Nor did I learn to stop binge eating by instead eating a piece of fruit or cheese or a raw carrot or whatever. If I wanted to binge on brownies, a carrot wasn’t going to stop me. Best case scenario? I end up eating the carrot and then the brownies. There was never once an occurrence when I ate the carrot instead of the brownies.

To be truthful, binge eating was the least of my problems a few years ago. I had acne worse than I did as a teenager. I had crazy (i.e. scary) mood swings, I couldn’t handle stress worth a hoot, and I had insomnia that left me crippled with zombie-like fatigue during the day.

There came a point when I decided enough was enough. I needed some serious health intervention and I needed it yesterday.

That’s when I changed my approach to getting healthy. I bucked against mainstream advice (because all that salad and tofu didn’t seem to be helping much). And in exploring alternative ideas to what constitutes “healthy” I also flushed out the source of my binges.

HOW TO STOP BINGE EATING… THE BORING WAY

So if you can’t stop binge eating, what is my crazy solution? Eat!

Yes, eat. Mostly real food and enough to sustain your body and your activities. And don’t exercise more than you can support with good food and good sleep.

That’s just way too simple, right?

Since back in my binge eating days, I’ve learned that the biggest key to health is… balance. I know, it’s not as exciting as an ancient berry from South America, but it’s the real thing.

I also learned that when I jumped to extremes, my health (mental and physical) suffered for it. And I learned to listen to my body, because not everything they say is “healthy” was the right choice for me.

Did you know… girls who diet are 12x more likely to binge eat? This is not a coincidence!

So I quit dieting and overexercising. I quit restricting food groups and going on restrictive diets. I quit labeling food (and by extension myself) as good or bad. And I quit working out to “work off” last night’s fettuccine alfredo.

All this did not happen overnight. It was a slow (sometimes painful) dance of two steps forward and one step back. But eventually, I was able to strike a pretty comfortable balance of eating well, enjoying a wide variety of foods in moderation, and being active in a way I really enjoy (and not overdoing it).

I knew I was on the right track because I experienced a lot of health benefits in the process.

And something else happened during this time. Without even trying – without even thinking about it – I stopped binge eating.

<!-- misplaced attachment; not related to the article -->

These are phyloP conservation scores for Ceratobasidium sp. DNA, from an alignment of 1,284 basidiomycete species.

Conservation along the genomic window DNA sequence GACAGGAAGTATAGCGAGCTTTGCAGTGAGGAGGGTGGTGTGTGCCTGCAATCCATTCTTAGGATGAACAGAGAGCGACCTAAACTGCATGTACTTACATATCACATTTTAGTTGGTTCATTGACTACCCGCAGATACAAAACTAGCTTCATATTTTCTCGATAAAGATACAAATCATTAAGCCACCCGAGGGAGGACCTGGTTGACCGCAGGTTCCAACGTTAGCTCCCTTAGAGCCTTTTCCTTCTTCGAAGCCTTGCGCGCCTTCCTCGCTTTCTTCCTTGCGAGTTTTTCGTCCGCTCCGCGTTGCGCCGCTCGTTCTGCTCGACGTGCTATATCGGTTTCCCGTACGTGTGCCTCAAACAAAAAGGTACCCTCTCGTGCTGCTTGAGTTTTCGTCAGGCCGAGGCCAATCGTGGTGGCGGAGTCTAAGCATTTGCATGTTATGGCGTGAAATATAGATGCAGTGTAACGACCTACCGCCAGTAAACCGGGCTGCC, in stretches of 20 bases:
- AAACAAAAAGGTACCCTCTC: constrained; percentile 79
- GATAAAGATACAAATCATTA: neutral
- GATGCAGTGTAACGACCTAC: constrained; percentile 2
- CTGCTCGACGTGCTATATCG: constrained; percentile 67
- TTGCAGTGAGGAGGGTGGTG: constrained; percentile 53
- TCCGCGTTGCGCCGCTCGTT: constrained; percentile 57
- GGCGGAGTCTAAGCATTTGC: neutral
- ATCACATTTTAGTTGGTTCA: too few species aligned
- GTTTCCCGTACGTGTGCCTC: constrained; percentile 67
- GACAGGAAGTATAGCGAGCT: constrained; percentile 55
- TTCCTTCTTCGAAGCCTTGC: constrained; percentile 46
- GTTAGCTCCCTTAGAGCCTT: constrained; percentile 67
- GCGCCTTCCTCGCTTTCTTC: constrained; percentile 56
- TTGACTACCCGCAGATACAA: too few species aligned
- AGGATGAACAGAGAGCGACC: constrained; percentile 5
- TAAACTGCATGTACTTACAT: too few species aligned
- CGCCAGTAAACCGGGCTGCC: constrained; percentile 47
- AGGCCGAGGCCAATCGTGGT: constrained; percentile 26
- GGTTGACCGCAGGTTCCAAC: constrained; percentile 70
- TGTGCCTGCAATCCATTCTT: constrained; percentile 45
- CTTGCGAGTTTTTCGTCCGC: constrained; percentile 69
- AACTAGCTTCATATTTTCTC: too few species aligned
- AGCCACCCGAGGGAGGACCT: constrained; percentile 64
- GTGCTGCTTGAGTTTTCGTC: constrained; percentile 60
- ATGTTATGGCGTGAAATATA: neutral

It didn’t happen all at once. At first, my binge eating episodes just occurred less frequently (like maybe 3-4 times per month instead of twice a week). Then a few weeks would go by without a real binge. Then a couple of months. Pretty soon my all-out binges were few and far between.

Now? I can’t even remember the last time I really binged on something. It’s been that long.

Why? Because I was finally listening to my body and giving it what it needed: plenty of quality food, good rest, and the right amount of exercise. I found my balance.

I really like the motto of Amber Rogers from Go Kaleo: “Eat the food.” I find it funny that the more I tried to control and restrict my eating, the more often I would end up binge eating and feeling out of control.

And the more I paid attention and ate what my body needed to thrive (when it comes to both nutrients and energy), the more binge eating became a thing of the past for me.

BINGE VS. SPLURGE

When someone says to me, “I can’t stop binge eating!” I always want to clarify what a binge really is. Eating a bowl of ice cream (even a big one) is not a binge. Neither is eating a couple pieces of pizza. These are splurges, not binges.

Splurges are totally normal and can be part of eating healthy. I still splurge on a hefty slice of cake or a couple slices of bacon pizza sometimes. (I just don’t eat the whole pizza or cake anymore.)

So remember not to sweat the small stuff and just enjoy your food!

Article By: Elizabeth Walling

Dating from a Place of Self-Love: How Being Yourself Changes Everything

“You must learn to love yourself before you can love someone else.” ~Sonja Mylin

It’s tough being out there.

I remember myself some years ago embracing the world of online dating. Everyone kept telling me “be yourself” (and I kept telling myself that), but when I was actually on a date, “myself” would fly out the window.